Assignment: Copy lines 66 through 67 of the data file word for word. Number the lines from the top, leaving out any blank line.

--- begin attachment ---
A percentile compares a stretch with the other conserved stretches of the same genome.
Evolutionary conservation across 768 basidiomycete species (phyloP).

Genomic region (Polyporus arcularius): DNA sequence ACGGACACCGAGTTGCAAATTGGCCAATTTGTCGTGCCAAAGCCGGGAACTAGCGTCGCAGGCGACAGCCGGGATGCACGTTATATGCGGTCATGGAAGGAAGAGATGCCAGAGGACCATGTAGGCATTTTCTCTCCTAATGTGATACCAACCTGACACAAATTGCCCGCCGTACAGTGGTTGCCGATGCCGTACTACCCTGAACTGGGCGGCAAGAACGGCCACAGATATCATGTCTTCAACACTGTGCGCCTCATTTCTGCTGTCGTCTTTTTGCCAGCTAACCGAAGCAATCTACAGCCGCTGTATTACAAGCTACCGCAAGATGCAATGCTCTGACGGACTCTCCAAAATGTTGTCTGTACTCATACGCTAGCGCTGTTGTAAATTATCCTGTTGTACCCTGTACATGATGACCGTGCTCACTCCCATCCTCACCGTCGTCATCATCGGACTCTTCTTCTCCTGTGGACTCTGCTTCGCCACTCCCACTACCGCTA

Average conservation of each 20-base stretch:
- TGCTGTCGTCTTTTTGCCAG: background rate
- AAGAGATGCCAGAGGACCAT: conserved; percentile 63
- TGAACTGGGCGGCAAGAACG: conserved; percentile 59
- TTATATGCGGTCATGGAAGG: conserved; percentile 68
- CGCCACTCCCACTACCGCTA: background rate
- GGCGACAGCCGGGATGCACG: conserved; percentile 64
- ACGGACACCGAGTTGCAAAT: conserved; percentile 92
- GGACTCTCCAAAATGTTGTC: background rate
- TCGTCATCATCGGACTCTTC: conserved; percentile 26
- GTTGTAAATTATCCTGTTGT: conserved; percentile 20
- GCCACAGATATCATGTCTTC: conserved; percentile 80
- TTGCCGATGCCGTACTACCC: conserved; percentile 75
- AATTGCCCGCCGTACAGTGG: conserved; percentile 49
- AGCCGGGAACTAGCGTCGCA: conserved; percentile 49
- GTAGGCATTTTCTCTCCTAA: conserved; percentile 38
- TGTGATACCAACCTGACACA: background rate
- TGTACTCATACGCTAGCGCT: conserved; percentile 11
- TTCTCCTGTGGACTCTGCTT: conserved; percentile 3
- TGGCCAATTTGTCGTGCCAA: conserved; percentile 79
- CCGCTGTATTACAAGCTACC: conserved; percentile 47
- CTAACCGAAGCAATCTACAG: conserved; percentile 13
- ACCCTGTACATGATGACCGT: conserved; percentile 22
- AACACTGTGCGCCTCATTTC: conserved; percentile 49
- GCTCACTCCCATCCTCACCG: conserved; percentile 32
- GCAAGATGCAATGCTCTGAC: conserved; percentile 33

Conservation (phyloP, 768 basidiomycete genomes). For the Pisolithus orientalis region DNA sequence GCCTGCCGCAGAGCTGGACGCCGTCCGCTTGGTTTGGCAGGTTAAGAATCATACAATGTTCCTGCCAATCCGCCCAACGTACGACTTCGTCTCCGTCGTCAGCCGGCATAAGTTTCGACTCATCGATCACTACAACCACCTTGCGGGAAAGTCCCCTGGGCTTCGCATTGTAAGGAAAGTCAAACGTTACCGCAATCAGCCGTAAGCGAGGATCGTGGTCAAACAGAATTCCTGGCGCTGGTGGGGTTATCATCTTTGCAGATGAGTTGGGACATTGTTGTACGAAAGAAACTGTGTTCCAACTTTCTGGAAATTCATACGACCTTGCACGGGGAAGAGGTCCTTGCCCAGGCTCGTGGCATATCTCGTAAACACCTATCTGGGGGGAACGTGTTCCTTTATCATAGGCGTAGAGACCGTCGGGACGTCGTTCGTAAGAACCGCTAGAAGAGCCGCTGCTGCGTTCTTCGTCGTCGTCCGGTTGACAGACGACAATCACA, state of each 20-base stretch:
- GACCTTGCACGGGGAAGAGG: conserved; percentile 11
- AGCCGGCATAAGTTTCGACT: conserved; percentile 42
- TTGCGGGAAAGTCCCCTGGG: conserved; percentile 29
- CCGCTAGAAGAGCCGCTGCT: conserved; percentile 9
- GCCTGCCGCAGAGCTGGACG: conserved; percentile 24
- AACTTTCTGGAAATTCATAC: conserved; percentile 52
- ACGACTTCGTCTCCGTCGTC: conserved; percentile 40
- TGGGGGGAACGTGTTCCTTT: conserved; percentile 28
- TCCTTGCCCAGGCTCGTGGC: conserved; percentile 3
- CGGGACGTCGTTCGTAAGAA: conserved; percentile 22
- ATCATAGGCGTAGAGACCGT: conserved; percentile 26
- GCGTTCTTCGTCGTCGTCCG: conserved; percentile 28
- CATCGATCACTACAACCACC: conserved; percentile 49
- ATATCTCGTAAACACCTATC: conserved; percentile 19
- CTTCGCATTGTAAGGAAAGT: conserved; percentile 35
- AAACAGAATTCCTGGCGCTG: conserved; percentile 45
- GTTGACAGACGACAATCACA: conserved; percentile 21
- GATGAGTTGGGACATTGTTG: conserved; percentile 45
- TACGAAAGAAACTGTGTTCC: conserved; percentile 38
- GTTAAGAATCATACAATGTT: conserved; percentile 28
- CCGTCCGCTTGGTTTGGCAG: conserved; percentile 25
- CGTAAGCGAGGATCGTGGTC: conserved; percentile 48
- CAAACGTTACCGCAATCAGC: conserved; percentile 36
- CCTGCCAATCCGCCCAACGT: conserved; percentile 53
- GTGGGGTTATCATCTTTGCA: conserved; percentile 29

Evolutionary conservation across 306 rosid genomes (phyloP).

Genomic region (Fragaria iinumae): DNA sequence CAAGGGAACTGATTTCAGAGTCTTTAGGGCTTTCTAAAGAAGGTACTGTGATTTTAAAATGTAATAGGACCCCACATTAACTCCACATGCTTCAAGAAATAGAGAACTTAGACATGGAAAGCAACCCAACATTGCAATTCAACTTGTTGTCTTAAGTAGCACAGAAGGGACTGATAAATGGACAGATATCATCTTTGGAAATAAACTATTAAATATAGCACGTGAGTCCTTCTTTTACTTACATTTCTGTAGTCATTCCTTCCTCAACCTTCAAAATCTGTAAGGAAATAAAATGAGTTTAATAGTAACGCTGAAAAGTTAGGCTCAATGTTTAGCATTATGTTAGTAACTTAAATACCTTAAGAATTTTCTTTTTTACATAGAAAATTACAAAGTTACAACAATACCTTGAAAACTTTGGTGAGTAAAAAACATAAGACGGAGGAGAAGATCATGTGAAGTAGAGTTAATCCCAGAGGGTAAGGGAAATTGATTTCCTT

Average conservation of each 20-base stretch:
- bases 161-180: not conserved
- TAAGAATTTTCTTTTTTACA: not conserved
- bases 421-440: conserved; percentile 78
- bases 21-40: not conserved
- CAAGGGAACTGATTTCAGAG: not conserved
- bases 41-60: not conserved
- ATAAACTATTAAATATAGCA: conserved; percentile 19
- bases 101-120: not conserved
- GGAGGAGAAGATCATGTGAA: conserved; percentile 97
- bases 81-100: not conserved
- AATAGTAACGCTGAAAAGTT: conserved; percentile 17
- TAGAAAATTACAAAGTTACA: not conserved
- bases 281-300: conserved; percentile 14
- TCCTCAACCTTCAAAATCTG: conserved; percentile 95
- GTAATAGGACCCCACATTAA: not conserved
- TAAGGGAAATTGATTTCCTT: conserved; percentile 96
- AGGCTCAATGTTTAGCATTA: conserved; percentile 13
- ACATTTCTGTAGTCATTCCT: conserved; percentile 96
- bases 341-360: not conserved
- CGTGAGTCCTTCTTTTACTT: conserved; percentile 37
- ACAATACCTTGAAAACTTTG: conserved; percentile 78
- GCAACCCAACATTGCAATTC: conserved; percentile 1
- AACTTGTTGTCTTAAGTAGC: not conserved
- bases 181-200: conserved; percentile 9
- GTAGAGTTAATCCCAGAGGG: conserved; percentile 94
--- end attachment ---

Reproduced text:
- bases 101-120: not conserved
- GGAGGAGAAGATCATGTGAA: conserved; percentile 97